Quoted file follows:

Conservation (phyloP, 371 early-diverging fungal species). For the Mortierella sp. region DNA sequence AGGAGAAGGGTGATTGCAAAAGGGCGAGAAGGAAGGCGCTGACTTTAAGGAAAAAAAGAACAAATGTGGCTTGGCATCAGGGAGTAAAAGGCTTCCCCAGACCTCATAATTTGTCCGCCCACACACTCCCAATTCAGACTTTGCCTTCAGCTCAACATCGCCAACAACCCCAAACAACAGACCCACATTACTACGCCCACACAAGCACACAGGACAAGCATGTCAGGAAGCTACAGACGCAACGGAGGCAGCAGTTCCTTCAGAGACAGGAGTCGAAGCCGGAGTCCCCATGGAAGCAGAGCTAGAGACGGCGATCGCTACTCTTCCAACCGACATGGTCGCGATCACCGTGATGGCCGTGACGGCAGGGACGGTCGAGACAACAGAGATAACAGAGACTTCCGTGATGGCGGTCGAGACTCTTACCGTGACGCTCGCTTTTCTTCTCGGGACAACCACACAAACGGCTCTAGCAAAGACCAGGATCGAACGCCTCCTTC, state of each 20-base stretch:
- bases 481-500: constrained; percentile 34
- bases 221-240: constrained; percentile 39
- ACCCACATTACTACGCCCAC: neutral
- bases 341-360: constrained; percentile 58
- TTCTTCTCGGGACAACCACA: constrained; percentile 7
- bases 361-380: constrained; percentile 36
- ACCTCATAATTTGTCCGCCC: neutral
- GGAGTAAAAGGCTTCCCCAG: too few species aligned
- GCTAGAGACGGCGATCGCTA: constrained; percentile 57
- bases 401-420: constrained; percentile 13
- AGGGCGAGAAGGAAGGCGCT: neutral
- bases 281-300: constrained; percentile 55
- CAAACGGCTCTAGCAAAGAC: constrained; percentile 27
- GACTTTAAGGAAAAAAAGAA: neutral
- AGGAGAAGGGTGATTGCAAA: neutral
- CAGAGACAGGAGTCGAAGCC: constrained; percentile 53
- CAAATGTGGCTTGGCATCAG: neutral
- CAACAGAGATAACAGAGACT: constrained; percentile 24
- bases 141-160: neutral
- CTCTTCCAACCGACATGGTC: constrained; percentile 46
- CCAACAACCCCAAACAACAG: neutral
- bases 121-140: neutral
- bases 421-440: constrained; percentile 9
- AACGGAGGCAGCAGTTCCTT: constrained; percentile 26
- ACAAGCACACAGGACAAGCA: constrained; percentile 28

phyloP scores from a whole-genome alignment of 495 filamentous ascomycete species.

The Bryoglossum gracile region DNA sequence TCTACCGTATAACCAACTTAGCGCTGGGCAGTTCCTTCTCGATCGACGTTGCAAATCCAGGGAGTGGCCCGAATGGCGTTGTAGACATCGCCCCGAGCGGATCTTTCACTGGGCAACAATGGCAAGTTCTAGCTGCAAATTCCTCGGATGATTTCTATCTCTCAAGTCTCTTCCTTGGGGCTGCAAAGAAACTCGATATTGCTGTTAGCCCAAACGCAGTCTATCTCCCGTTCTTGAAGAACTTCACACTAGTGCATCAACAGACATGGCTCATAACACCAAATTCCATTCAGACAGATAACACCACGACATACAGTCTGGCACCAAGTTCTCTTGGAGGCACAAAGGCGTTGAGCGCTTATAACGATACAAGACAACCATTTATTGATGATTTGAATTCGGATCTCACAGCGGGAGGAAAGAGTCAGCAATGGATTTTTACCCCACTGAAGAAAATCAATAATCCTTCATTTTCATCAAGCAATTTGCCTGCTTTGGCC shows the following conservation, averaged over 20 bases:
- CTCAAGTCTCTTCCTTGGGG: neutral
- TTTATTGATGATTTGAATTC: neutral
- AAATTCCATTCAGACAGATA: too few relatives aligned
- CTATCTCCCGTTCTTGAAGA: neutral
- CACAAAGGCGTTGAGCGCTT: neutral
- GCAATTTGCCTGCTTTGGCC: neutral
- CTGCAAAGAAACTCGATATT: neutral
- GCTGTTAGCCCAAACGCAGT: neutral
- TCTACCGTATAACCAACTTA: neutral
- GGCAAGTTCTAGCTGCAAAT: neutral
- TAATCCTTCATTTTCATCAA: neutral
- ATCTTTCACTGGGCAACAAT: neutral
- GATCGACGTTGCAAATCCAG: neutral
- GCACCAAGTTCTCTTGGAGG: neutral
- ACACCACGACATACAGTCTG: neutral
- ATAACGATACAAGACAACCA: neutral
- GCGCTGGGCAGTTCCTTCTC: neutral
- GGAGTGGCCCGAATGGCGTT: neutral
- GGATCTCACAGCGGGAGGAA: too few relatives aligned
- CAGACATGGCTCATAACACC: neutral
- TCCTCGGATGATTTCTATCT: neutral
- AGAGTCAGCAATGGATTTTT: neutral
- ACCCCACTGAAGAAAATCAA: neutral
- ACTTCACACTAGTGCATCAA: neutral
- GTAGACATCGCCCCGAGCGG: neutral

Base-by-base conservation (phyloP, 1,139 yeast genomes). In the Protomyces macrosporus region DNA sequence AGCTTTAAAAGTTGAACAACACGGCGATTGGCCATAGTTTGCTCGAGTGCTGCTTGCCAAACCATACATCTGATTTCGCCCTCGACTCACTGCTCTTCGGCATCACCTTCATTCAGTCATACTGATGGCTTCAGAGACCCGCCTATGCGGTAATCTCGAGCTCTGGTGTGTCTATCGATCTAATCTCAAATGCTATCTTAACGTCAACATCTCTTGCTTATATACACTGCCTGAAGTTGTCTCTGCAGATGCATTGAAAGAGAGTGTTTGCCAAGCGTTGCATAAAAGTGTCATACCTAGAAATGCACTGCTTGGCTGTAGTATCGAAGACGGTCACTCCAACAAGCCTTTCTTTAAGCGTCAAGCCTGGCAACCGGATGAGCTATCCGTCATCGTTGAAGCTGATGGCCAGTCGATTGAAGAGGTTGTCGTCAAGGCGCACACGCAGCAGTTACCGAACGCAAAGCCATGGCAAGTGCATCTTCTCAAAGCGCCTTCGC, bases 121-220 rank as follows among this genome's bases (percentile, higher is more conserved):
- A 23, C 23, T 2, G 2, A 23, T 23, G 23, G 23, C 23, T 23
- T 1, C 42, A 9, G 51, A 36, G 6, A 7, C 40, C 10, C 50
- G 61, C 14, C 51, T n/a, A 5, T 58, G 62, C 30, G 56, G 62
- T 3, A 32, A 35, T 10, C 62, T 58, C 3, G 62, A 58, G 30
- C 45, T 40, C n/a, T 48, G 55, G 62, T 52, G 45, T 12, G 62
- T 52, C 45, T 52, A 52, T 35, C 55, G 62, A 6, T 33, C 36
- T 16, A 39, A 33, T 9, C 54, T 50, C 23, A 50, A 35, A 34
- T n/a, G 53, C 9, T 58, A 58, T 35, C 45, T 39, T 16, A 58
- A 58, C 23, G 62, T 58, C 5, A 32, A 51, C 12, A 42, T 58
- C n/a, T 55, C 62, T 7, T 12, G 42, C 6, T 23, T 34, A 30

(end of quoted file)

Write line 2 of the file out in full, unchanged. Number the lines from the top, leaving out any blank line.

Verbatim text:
- bases 481-500: constrained; percentile 34